It is often said that one person or society is `freer' than another, or that people have a right to equal freedom, or that freedom should be increased or even maximized. Such quantitative claims about freedom are of great importance to us, forming an essential part of our political discourse and theorizing. Yet their meaning has been surprisingly neglected by political philosophers until now. Ian Carter provides the first systematic account of the nature and importance of our judgements about degrees of freedom. He begins with an analysis of the normative assumptions behind the claim that individuals are entitled to a measure of freedom, and then goes on to ask whether it is indeed conceptually possible to measure freedom. Adopting a coherentist approach, the author argues for a conception of freedom that not only reflects commonly held intuitions about who is freer than who but is also compatible with a liberal or freedom-based theory of justice.
`excellent ... Those interested in philosophical issues about liberty will find this book very worthwhile' James W. Nickel, Law and Philosophy `bristles with interesting ideas, arguments, and perspectives' James W. Nickel, Law and Philosophy `an interesting and provacative book' James W. Nickel, Law and Philosophy A Measure of Freedom will provide a large measure of satisfaction to readers with a taste for provocative and inveomice philosophical arumentation `ambitious and challenging' Dan Hausman, The Economic Journal (Feb 2001) `A Measure of Freedom will nevertheless provide a large measure of satisfaction to readers with a taste for provocative and inventive philosophical argumentation.' Dan Hausman, Journal of the History of Economic Thought `Thus it seems that in order to measure the quantity of freedom, one needs to take account of the diversity and the value of the alternatives that are open to an agent. Carter challenges these plausible views. Diversity does matter, but only insofar as it reflects differences in the extent of freedom (pp.198-204).' Dan Hausman, Journal of the History of Economic Thought `Claims about quantities of overall freedom are empty unless there is some way to measure them, and Carter accordingly discusses how they should in principle be measured as well as what sort of practical measurements are feasible. He boldly takes issue with the view, which has been endorsed by both philosophers and economists, that one needs to take into account the value and diversity of alternatives open to an agent, rather than merely their number of "extent."' Dan Hausman, Journal of the History of Economic Thought `Although this book will mainly be of interest to philosophers, Carter's striking arguments will be of value to economists working on questions concerning the formal representation of freedom. The issues with which A Measure of Freedom is concerned are however also of general interest.' Dan Hausman, Journal of the History of Economic Thought `In this ambitious and challenging book, Ian Carter argues that in addition to specific freedoms, such as the freedom to quit one's job or the freedom to vote, there is such a thing as "overall freedom."' Dan Hausman, Journal of the History of Economic Thought `the book leaves advocates and opponents of the freedom-based theory of justice with a challenging research agenda.' Jurgen de Wispelare, Political Studies, Vol.48, No.4, Sept.00. `excellent book ... incisive ... does a great deal to revitalize a traditional and intuitively appealing strand of liberal thought.' Thomas Hurka, TLS Nov 3, 2000. `The book is a stimulating contribution to the literature on liberalism to its past and placing its current versions in a revealing new light.' Thomas Hurka, TLS Nov 3, 2000. Reviewed in Moneta e Credito, 1999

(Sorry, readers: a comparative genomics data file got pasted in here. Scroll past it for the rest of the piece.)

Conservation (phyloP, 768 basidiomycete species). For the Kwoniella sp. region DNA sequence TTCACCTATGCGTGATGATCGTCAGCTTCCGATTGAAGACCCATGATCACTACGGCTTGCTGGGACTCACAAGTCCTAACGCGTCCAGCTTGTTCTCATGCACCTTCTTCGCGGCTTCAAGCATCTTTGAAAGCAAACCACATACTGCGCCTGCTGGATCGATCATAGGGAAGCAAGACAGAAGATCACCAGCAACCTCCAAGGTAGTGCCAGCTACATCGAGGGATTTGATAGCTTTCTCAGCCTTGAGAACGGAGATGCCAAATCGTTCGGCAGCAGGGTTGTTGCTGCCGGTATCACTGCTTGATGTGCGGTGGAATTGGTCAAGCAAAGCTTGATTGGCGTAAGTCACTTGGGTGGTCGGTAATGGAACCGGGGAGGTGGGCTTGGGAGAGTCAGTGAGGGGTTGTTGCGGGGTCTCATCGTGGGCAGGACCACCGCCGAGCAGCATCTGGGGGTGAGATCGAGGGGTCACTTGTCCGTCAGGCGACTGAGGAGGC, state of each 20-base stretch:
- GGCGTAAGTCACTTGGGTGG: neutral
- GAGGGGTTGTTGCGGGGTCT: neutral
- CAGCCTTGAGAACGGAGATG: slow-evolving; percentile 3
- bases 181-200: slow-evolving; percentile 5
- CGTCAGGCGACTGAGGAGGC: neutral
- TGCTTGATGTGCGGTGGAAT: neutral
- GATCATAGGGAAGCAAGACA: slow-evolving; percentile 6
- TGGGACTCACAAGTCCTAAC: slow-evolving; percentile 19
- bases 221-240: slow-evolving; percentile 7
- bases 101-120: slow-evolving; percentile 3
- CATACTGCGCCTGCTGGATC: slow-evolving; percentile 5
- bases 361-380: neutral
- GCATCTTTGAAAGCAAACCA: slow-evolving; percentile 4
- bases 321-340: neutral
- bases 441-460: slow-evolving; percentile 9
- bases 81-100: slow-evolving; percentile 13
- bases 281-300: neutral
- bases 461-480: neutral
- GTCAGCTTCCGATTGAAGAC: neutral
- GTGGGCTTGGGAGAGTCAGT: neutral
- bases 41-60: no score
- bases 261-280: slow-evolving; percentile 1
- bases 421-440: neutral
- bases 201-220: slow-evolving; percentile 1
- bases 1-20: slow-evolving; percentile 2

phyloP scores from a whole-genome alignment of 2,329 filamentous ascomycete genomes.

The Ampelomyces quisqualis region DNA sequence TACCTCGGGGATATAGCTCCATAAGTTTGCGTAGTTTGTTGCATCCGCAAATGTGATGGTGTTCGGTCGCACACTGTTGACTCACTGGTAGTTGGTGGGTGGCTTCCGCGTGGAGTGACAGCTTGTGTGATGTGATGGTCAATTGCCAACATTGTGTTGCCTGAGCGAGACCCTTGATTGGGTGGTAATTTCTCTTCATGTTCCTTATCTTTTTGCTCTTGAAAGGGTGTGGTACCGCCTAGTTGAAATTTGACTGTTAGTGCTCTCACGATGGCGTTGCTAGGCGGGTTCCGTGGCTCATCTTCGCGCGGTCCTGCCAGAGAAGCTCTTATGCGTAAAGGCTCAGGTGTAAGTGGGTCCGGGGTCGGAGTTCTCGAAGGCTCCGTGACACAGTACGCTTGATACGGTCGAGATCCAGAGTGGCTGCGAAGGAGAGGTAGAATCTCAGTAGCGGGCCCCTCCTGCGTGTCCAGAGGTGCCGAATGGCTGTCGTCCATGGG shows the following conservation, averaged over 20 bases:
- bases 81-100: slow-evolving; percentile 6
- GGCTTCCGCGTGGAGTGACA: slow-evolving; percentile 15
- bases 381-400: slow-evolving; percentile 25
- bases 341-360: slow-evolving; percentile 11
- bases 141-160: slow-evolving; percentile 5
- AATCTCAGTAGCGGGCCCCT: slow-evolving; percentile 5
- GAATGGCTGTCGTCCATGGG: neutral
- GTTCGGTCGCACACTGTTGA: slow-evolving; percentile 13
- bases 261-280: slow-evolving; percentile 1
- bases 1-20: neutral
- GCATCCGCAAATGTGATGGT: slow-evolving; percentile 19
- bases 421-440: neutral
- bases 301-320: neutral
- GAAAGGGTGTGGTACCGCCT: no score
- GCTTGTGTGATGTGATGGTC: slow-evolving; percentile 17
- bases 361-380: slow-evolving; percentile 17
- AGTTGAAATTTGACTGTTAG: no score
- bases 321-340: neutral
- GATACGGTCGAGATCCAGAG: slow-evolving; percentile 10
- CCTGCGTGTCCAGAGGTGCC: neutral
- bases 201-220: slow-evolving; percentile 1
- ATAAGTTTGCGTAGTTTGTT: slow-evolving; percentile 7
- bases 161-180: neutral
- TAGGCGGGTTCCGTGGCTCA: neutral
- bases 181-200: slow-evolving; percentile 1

Number Of Pages: 322
Published: 1st March 1999
Publisher: Oxford University Press
Country of Publication: GB
Dimensions (cm): 24.2 x 16.2 x 2.2
Weight (kg): 0.61